In my previous two articles on TheSportinmind, adequate rest (napping) and sufficient sleep are discussed as two of the most commonly reported methods for managing fatigue and enhancing recovery (Hausswirth et al.; MyllymÄKi et al., 2011; Samuels, 2008). I discussed how research supports napping as a prophylactic strategy to supplement the physical and psychological rejuvenation of adequate sleep health. These articles support the high importance of recovery strategies to help athletes alleviate post-match fatigue, regain performance faster and reduce the risk of injury. Further, fatigue post competition is reported as multifactorial and mainly related to dehydration, glycogen depletion, muscle damage and mental fatigue (Nedelec et al., 2013). Thus, recovery strategies that aim to address these deficiencies can ultimately help performance and reduce the risk of sports injuries.
Recovery strategies include appropriate sleep, nutrition and immediate post training/match procedures. Sleep and nutrition have the most support in the evidence based medical literature as well as cold immersion therapy, however, the evidence for other strategies to either increase or decrease inflammation is still lacking. These other strategies include active recovery, stretching, compression garments and electrical stimulation. Further, the use of hypoxic environments, although still having limited evidence, is becoming more common across senior and junior elite competition. These recovery strategies need to be implemented in conjunction with each other in line with the various stages of recovery. For example, Paulsen and colleagues (2010) present the biphasic pattern of recovery where rapid metabolic recovery occurs immediately post training/competition as well as a second slower phase of recovery during subsequent days related to muscular repair.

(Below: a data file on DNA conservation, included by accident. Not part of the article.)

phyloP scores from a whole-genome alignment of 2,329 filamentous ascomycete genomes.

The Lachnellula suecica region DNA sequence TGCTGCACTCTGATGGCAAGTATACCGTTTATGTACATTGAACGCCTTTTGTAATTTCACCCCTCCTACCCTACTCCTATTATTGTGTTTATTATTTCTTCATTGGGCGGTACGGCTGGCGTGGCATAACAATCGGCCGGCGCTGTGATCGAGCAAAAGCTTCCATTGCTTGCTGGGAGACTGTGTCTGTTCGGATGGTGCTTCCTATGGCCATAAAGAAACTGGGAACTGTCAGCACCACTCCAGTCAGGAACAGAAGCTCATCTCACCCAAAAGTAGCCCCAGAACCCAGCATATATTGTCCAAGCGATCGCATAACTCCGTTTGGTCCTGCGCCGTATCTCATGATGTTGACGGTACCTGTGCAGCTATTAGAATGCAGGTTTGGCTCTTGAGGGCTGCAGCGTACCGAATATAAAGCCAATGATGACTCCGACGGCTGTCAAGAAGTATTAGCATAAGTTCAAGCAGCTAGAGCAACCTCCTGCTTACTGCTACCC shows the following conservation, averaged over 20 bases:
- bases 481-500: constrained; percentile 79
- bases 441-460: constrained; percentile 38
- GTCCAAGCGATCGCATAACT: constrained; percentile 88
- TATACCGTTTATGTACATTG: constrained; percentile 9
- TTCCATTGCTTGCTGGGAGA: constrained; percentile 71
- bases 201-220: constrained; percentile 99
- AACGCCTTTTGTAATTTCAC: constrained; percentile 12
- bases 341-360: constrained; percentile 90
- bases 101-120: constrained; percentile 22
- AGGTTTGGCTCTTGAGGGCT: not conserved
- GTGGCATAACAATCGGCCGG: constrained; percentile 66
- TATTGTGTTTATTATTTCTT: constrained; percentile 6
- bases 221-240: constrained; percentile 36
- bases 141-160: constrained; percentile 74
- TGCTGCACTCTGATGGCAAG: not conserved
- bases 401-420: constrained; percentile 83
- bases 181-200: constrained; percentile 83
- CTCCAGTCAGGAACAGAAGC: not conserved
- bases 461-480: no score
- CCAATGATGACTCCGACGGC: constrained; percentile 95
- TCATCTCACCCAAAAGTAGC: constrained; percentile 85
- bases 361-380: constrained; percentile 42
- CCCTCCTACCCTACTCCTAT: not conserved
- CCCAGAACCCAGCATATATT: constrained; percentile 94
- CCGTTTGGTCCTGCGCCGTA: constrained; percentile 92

A position statement of recovery strategies in elite European soccer states cold immersion therapy to be superior during congested or acute training and competition periods when compared to passive recovery, contrast water immersion and hot immersion (Nedelec et al., 2013). Cold immersion therapy acts by reducing the amount of blood flow to the extremities, which enables increased venous delivery and cardiac efficiency at the core (Nedelec et al., 2013). Further, it appears that the temperature of cold immersion therapy also acts as a natural analgesic by inhibiting the pain-spasm cycle through the reduction of nerve conduction velocity, muscle spindle activity, the stretch-reflex response and spasticity (Wilcock, Cronin, & Hing, 2006). The benefit of cold immersion therapy applies when performed immediately after exercise as well as throughout the recovery process. Cold immersion at 9 to 10 degrees centigrade for ten to twenty minutes has been found to have beneficial effects on anaerobic performance, as measured by maximal strength, countermovement jump and sprint ability (Nedelec et al., 2013). Biochemical markers also appear to be reduced post cold immersion therapy with decreased myoglobin and creation kinase levels observed as well as subjective athlete soreness (Nedelec et al., 2013).
Active recovery, also termed the ‘warm down’ or ‘cool down’ period, is characterised by light aerobic activity (cycling, running or swimming) at low intensities for a duration of 15 to 30 minutes (Nedelec et al., 2013). Compared to passive recovery, this strategy has been found to enhance blood lactate removal and help to accelerate pH recovery. This does not automatically translate to improved subsequent performance and may lead to impaired glycogen synthesis, particularly in Type I muscle fibres. Thus, although active recovery is utilised by up to 81% of the population there is no strong evidence to suggest that this should be included as a recovery strategy.